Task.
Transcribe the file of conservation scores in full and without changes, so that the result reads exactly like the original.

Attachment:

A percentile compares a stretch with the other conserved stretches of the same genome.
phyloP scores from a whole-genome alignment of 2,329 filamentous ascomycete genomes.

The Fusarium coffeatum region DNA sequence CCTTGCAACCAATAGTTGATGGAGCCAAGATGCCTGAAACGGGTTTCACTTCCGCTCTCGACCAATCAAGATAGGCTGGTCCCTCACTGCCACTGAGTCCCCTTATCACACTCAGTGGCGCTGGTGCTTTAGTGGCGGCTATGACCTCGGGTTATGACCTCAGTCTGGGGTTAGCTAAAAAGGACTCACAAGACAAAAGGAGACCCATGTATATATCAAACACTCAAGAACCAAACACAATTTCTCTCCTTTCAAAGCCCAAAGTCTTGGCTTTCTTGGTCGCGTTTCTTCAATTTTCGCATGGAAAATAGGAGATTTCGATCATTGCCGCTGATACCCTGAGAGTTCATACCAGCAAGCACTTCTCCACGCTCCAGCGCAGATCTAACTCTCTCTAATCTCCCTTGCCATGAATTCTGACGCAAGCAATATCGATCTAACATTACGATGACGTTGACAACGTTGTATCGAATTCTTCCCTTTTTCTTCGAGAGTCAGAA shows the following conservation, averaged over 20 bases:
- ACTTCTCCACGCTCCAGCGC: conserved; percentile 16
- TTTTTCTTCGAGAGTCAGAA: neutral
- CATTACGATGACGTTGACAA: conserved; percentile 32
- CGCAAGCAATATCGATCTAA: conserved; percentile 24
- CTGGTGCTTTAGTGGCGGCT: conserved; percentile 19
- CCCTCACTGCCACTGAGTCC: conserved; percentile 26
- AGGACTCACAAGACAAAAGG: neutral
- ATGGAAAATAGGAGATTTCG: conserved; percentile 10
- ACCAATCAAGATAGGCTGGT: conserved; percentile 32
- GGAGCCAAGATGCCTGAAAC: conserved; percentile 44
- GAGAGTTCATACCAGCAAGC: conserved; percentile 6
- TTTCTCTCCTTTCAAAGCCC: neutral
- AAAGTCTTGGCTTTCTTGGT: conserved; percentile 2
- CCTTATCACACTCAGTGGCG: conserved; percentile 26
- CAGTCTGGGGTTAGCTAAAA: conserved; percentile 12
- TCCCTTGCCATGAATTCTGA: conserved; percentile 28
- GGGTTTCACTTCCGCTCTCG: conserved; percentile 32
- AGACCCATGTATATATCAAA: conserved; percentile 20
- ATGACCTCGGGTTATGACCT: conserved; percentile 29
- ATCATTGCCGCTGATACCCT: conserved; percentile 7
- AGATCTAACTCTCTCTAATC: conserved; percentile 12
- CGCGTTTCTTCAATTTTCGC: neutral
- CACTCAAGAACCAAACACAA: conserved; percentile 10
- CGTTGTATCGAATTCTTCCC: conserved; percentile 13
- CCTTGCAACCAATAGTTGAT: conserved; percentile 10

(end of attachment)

A percentile compares a stretch with the other conserved stretches of the same genome.
phyloP scores from a whole-genome alignment of 2,329 filamentous ascomycete genomes.

The Fusarium coffeatum region DNA sequence CCTTGCAACCAATAGTTGATGGAGCCAAGATGCCTGAAACGGGTTTCACTTCCGCTCTCGACCAATCAAGATAGGCTGGTCCCTCACTGCCACTGAGTCCCCTTATCACACTCAGTGGCGCTGGTGCTTTAGTGGCGGCTATGACCTCGGGTTATGACCTCAGTCTGGGGTTAGCTAAAAAGGACTCACAAGACAAAAGGAGACCCATGTATATATCAAACACTCAAGAACCAAACACAATTTCTCTCCTTTCAAAGCCCAAAGTCTTGGCTTTCTTGGTCGCGTTTCTTCAATTTTCGCATGGAAAATAGGAGATTTCGATCATTGCCGCTGATACCCTGAGAGTTCATACCAGCAAGCACTTCTCCACGCTCCAGCGCAGATCTAACTCTCTCTAATCTCCCTTGCCATGAATTCTGACGCAAGCAATATCGATCTAACATTACGATGACGTTGACAACGTTGTATCGAATTCTTCCCTTTTTCTTCGAGAGTCAGAA shows the following conservation, averaged over 20 bases:
- ACTTCTCCACGCTCCAGCGC: conserved; percentile 16
- TTTTTCTTCGAGAGTCAGAA: neutral
- CATTACGATGACGTTGACAA: conserved; percentile 32
- CGCAAGCAATATCGATCTAA: conserved; percentile 24
- CTGGTGCTTTAGTGGCGGCT: conserved; percentile 19
- CCCTCACTGCCACTGAGTCC: conserved; percentile 26
- AGGACTCACAAGACAAAAGG: neutral
- ATGGAAAATAGGAGATTTCG: conserved; percentile 10
- ACCAATCAAGATAGGCTGGT: conserved; percentile 32
- GGAGCCAAGATGCCTGAAAC: conserved; percentile 44
- GAGAGTTCATACCAGCAAGC: conserved; percentile 6
- TTTCTCTCCTTTCAAAGCCC: neutral
- AAAGTCTTGGCTTTCTTGGT: conserved; percentile 2
- CCTTATCACACTCAGTGGCG: conserved; percentile 26
- CAGTCTGGGGTTAGCTAAAA: conserved; percentile 12
- TCCCTTGCCATGAATTCTGA: conserved; percentile 28
- GGGTTTCACTTCCGCTCTCG: conserved; percentile 32
- AGACCCATGTATATATCAAA: conserved; percentile 20
- ATGACCTCGGGTTATGACCT: conserved; percentile 29
- ATCATTGCCGCTGATACCCT: conserved; percentile 7
- AGATCTAACTCTCTCTAATC: conserved; percentile 12
- CGCGTTTCTTCAATTTTCGC: neutral
- CACTCAAGAACCAAACACAA: conserved; percentile 10
- CGTTGTATCGAATTCTTCCC: conserved; percentile 13
- CCTTGCAACCAATAGTTGAT: conserved; percentile 10